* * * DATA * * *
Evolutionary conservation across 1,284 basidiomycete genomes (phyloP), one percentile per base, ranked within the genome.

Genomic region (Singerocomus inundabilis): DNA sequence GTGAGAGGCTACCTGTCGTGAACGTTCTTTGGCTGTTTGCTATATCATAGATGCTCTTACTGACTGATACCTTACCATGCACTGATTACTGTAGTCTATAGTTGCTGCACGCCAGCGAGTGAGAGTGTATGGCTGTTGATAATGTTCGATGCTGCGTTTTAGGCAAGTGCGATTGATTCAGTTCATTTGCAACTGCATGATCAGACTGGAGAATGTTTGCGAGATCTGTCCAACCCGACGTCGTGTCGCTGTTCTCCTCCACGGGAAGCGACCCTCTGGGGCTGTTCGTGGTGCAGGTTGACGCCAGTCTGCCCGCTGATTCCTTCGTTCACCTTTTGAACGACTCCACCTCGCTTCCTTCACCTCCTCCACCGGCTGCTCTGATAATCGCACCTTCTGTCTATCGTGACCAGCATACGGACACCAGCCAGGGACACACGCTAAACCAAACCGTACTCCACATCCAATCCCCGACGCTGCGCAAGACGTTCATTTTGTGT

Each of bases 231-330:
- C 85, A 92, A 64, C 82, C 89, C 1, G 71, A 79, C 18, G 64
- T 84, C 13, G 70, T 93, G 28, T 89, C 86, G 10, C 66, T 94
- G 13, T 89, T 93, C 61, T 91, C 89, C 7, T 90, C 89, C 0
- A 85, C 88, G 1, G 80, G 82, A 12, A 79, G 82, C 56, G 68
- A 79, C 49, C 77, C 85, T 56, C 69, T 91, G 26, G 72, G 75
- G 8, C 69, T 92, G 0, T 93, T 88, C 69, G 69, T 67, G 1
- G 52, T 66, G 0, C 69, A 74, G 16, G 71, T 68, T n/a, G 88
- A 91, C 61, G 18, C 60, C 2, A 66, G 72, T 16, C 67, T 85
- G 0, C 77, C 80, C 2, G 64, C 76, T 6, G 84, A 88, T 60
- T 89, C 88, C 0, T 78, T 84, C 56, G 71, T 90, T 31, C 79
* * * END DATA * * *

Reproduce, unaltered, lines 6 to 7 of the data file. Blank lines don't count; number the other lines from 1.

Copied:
- G 13, T 89, T 93, C 61, T 91, C 89, C 7, T 90, C 89, C 0
- A 85, C 88, G 1, G 80, G 82, A 12, A 79, G 82, C 56, G 68